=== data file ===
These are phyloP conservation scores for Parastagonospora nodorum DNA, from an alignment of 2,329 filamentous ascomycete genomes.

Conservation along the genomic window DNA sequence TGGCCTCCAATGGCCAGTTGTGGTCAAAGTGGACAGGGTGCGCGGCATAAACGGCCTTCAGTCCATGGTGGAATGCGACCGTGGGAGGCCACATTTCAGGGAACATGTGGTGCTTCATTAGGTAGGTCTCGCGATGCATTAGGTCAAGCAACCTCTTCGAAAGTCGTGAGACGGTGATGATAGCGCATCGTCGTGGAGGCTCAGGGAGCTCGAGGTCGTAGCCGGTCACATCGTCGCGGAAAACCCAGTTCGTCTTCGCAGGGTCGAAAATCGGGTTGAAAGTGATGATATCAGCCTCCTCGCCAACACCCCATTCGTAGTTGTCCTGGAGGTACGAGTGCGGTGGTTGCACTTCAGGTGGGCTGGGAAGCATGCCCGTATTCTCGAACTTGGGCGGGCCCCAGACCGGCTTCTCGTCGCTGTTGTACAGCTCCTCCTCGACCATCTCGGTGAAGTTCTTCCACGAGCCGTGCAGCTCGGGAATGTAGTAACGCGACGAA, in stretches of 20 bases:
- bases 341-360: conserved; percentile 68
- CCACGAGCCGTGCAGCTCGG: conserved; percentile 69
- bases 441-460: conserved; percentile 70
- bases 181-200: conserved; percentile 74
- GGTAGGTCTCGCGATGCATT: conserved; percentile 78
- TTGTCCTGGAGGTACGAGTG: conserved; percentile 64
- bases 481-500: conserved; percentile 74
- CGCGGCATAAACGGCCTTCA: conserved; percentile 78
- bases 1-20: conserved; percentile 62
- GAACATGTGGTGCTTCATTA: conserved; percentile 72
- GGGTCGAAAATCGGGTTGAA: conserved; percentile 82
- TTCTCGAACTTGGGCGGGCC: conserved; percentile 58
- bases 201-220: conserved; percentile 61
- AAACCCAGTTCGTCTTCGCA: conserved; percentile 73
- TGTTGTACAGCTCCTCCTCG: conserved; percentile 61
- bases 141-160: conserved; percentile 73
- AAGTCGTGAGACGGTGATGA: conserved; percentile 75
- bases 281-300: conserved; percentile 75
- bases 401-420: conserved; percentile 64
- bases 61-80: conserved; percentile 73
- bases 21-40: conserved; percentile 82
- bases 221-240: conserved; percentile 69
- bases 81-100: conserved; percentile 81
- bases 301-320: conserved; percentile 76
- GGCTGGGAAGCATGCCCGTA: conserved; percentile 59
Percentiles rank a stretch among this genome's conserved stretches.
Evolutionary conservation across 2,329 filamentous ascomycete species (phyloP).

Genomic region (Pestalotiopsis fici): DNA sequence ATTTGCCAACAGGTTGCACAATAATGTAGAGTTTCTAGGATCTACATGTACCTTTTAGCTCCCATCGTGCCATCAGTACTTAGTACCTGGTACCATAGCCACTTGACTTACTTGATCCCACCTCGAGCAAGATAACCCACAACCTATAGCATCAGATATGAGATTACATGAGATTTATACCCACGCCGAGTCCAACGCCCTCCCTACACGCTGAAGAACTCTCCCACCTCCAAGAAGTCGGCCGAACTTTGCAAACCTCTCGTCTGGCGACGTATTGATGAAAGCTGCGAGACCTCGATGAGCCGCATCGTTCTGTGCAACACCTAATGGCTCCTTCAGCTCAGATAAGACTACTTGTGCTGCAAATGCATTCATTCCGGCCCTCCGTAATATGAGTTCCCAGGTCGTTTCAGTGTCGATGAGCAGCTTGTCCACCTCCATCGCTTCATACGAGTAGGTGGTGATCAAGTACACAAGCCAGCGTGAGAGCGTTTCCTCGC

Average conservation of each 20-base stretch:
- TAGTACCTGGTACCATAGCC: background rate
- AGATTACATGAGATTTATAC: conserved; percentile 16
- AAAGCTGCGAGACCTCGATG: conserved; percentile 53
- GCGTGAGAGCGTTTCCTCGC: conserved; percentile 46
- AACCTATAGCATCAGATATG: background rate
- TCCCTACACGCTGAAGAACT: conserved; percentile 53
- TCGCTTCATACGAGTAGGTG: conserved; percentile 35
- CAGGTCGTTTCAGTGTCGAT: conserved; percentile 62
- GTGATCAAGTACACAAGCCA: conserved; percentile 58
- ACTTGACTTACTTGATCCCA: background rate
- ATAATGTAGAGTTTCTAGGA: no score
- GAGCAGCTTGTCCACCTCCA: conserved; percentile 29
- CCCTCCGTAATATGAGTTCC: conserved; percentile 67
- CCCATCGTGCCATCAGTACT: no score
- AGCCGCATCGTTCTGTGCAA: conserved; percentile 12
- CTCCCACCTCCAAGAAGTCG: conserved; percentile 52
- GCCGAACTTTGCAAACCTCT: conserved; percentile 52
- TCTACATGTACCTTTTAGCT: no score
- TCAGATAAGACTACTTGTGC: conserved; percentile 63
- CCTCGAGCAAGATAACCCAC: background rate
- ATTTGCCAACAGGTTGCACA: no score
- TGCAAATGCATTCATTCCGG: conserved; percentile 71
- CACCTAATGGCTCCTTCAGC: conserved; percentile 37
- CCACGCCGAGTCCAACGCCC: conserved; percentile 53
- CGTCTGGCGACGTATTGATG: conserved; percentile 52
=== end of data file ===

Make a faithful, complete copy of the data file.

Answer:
These are phyloP conservation scores for Parastagonospora nodorum DNA, from an alignment of 2,329 filamentous ascomycete genomes.

Conservation along the genomic window DNA sequence TGGCCTCCAATGGCCAGTTGTGGTCAAAGTGGACAGGGTGCGCGGCATAAACGGCCTTCAGTCCATGGTGGAATGCGACCGTGGGAGGCCACATTTCAGGGAACATGTGGTGCTTCATTAGGTAGGTCTCGCGATGCATTAGGTCAAGCAACCTCTTCGAAAGTCGTGAGACGGTGATGATAGCGCATCGTCGTGGAGGCTCAGGGAGCTCGAGGTCGTAGCCGGTCACATCGTCGCGGAAAACCCAGTTCGTCTTCGCAGGGTCGAAAATCGGGTTGAAAGTGATGATATCAGCCTCCTCGCCAACACCCCATTCGTAGTTGTCCTGGAGGTACGAGTGCGGTGGTTGCACTTCAGGTGGGCTGGGAAGCATGCCCGTATTCTCGAACTTGGGCGGGCCCCAGACCGGCTTCTCGTCGCTGTTGTACAGCTCCTCCTCGACCATCTCGGTGAAGTTCTTCCACGAGCCGTGCAGCTCGGGAATGTAGTAACGCGACGAA, in stretches of 20 bases:
- bases 341-360: conserved; percentile 68
- CCACGAGCCGTGCAGCTCGG: conserved; percentile 69
- bases 441-460: conserved; percentile 70
- bases 181-200: conserved; percentile 74
- GGTAGGTCTCGCGATGCATT: conserved; percentile 78
- TTGTCCTGGAGGTACGAGTG: conserved; percentile 64
- bases 481-500: conserved; percentile 74
- CGCGGCATAAACGGCCTTCA: conserved; percentile 78
- bases 1-20: conserved; percentile 62
- GAACATGTGGTGCTTCATTA: conserved; percentile 72
- GGGTCGAAAATCGGGTTGAA: conserved; percentile 82
- TTCTCGAACTTGGGCGGGCC: conserved; percentile 58
- bases 201-220: conserved; percentile 61
- AAACCCAGTTCGTCTTCGCA: conserved; percentile 73
- TGTTGTACAGCTCCTCCTCG: conserved; percentile 61
- bases 141-160: conserved; percentile 73
- AAGTCGTGAGACGGTGATGA: conserved; percentile 75
- bases 281-300: conserved; percentile 75
- bases 401-420: conserved; percentile 64
- bases 61-80: conserved; percentile 73
- bases 21-40: conserved; percentile 82
- bases 221-240: conserved; percentile 69
- bases 81-100: conserved; percentile 81
- bases 301-320: conserved; percentile 76
- GGCTGGGAAGCATGCCCGTA: conserved; percentile 59
Percentiles rank a stretch among this genome's conserved stretches.
Evolutionary conservation across 2,329 filamentous ascomycete species (phyloP).

Genomic region (Pestalotiopsis fici): DNA sequence ATTTGCCAACAGGTTGCACAATAATGTAGAGTTTCTAGGATCTACATGTACCTTTTAGCTCCCATCGTGCCATCAGTACTTAGTACCTGGTACCATAGCCACTTGACTTACTTGATCCCACCTCGAGCAAGATAACCCACAACCTATAGCATCAGATATGAGATTACATGAGATTTATACCCACGCCGAGTCCAACGCCCTCCCTACACGCTGAAGAACTCTCCCACCTCCAAGAAGTCGGCCGAACTTTGCAAACCTCTCGTCTGGCGACGTATTGATGAAAGCTGCGAGACCTCGATGAGCCGCATCGTTCTGTGCAACACCTAATGGCTCCTTCAGCTCAGATAAGACTACTTGTGCTGCAAATGCATTCATTCCGGCCCTCCGTAATATGAGTTCCCAGGTCGTTTCAGTGTCGATGAGCAGCTTGTCCACCTCCATCGCTTCATACGAGTAGGTGGTGATCAAGTACACAAGCCAGCGTGAGAGCGTTTCCTCGC

Average conservation of each 20-base stretch:
- TAGTACCTGGTACCATAGCC: background rate
- AGATTACATGAGATTTATAC: conserved; percentile 16
- AAAGCTGCGAGACCTCGATG: conserved; percentile 53
- GCGTGAGAGCGTTTCCTCGC: conserved; percentile 46
- AACCTATAGCATCAGATATG: background rate
- TCCCTACACGCTGAAGAACT: conserved; percentile 53
- TCGCTTCATACGAGTAGGTG: conserved; percentile 35
- CAGGTCGTTTCAGTGTCGAT: conserved; percentile 62
- GTGATCAAGTACACAAGCCA: conserved; percentile 58
- ACTTGACTTACTTGATCCCA: background rate
- ATAATGTAGAGTTTCTAGGA: no score
- GAGCAGCTTGTCCACCTCCA: conserved; percentile 29
- CCCTCCGTAATATGAGTTCC: conserved; percentile 67
- CCCATCGTGCCATCAGTACT: no score
- AGCCGCATCGTTCTGTGCAA: conserved; percentile 12
- CTCCCACCTCCAAGAAGTCG: conserved; percentile 52
- GCCGAACTTTGCAAACCTCT: conserved; percentile 52
- TCTACATGTACCTTTTAGCT: no score
- TCAGATAAGACTACTTGTGC: conserved; percentile 63
- CCTCGAGCAAGATAACCCAC: background rate
- ATTTGCCAACAGGTTGCACA: no score
- TGCAAATGCATTCATTCCGG: conserved; percentile 71
- CACCTAATGGCTCCTTCAGC: conserved; percentile 37
- CCACGCCGAGTCCAACGCCC: conserved; percentile 53
- CGTCTGGCGACGTATTGATG: conserved; percentile 52